Skip to main content
Part of complete coverage from

Obama needs to lay out a plan on climate crisis

By Van Jones, CNN Contributor
updated 9:36 PM EST, Thu March 7, 2013
Global warming have caused glaciers to melt, according to scientists.
Global warming have caused glaciers to melt, according to scientists.
STORY HIGHLIGHTS
  • Van Jones: President Obama should lay out a plan on climate crisis in his SOTU speech
  • Jones: Obama should push for a bilateral agreement with China to reduce carbon pollution
  • He says the administration should support the EPA to set stronger air pollution standards
  • Jones: This president's legacy will be measured by his record on climate

Editor's note: Van Jones, a CNN contributor, is president and founder of Rebuild the Dream, an online platform focusing on policy, economics and media. He was President Obama's green jobs adviser in 2009. He is also founder of Green for All, a national organization working to build a green economy.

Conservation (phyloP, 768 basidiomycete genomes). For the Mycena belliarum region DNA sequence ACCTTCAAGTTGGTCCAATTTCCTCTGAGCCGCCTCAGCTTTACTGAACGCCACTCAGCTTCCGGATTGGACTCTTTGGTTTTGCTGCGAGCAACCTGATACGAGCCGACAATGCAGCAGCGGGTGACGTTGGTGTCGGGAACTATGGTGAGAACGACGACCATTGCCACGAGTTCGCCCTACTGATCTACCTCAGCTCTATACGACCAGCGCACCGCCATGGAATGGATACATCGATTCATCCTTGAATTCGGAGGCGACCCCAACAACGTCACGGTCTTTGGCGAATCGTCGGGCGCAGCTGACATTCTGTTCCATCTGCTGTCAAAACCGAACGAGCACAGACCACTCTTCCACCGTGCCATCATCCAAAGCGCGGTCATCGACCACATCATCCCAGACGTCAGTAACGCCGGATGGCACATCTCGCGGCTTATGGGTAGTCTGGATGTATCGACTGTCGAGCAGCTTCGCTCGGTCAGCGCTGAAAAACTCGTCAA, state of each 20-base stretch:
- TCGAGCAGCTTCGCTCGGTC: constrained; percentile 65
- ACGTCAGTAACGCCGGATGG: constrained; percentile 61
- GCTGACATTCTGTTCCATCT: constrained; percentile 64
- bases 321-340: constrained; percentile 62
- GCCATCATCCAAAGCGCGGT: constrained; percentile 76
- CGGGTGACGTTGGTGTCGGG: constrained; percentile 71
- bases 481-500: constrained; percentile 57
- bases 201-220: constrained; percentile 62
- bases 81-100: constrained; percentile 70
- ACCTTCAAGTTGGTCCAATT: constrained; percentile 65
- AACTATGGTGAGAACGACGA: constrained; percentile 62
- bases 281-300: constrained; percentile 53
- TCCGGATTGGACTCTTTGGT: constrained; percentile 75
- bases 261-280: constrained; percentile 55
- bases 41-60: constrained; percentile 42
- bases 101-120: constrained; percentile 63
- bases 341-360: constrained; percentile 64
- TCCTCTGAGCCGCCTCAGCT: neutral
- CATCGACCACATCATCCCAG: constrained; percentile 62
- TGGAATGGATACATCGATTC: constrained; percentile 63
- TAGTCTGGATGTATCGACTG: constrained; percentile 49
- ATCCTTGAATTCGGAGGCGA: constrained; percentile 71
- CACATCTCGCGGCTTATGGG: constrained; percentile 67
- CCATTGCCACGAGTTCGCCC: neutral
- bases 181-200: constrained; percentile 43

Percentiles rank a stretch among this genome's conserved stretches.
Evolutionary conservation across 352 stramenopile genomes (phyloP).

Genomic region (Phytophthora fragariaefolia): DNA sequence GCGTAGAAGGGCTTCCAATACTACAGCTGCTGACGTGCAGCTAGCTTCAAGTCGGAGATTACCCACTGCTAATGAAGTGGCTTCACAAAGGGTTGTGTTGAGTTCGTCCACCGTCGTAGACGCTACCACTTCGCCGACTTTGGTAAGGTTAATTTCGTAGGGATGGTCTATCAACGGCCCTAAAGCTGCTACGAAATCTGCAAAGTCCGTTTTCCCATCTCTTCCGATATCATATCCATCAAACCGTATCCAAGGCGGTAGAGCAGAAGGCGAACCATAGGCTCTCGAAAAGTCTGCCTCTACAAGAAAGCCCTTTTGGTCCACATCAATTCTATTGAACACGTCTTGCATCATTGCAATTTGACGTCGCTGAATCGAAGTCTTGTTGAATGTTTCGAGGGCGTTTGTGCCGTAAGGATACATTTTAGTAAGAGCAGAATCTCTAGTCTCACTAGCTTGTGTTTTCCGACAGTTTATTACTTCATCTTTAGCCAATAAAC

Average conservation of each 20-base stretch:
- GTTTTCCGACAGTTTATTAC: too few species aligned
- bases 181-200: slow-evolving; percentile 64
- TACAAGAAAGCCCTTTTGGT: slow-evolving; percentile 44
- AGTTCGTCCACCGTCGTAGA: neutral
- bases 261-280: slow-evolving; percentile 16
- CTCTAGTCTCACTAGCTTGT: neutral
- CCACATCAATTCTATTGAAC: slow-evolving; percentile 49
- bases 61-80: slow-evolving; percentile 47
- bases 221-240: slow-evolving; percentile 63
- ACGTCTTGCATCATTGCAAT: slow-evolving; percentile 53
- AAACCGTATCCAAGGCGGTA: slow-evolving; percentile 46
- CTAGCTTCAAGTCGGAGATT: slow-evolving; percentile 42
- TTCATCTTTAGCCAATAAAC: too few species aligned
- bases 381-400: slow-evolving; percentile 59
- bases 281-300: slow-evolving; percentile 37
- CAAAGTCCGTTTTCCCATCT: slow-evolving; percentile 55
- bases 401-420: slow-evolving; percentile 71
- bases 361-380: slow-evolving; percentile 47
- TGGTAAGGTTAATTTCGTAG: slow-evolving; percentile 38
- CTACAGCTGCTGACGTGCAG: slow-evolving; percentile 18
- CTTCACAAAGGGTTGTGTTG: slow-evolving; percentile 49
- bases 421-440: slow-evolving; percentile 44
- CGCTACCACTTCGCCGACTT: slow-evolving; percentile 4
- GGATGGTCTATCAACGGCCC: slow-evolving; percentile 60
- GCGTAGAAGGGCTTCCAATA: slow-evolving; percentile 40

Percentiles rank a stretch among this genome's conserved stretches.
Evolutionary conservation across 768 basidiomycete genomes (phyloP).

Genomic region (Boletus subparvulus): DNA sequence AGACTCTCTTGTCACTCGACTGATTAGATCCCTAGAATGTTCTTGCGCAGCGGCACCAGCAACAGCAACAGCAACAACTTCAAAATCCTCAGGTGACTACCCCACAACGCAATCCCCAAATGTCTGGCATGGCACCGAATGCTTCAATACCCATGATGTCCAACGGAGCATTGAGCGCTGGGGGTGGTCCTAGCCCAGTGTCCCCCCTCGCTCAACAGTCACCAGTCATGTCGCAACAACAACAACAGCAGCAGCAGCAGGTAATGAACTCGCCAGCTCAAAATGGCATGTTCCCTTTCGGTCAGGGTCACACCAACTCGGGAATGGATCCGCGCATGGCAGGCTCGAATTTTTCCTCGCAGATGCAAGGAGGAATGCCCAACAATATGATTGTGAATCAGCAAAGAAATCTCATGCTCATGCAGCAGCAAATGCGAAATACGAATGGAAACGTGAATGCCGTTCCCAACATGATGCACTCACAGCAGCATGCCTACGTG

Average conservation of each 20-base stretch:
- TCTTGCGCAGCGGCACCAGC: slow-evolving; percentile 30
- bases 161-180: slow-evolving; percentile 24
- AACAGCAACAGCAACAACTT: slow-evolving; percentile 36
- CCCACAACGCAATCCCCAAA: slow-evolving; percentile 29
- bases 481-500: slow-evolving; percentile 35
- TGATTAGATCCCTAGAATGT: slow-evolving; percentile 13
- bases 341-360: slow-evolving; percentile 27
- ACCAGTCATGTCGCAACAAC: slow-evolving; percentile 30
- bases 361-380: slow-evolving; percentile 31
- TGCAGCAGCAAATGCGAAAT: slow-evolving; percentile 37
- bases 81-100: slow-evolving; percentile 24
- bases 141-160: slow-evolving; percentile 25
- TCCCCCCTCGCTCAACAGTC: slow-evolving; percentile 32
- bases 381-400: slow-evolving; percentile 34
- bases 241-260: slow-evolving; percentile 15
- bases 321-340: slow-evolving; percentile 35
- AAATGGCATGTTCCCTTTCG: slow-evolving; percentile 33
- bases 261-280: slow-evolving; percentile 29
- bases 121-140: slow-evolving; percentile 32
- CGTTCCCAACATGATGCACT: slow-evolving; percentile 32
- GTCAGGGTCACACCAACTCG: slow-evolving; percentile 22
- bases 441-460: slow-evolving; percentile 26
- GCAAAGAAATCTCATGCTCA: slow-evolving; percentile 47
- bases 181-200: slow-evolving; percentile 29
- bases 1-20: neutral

(CNN) -- In his second inaugural address last month, President Barack Obama forcefully articulated a case for confronting the climate crisis. In his State of the Union speech on Tuesday, I encourage him to lay out a plan on it.

I realize Congress can be an obstacle. A few years ago, the right and left discussed how best to tackle the climate crisis. Today, it has become an article of faith among some conservatives to ignore science and deny there is a human-made crisis at all. Just last week, Sen. Marco Rubio, the oft-touted 2016 GOP savior who will deliver the Republican response to the State of the Union, falsely claimed there was "reasonable debate" on the issue.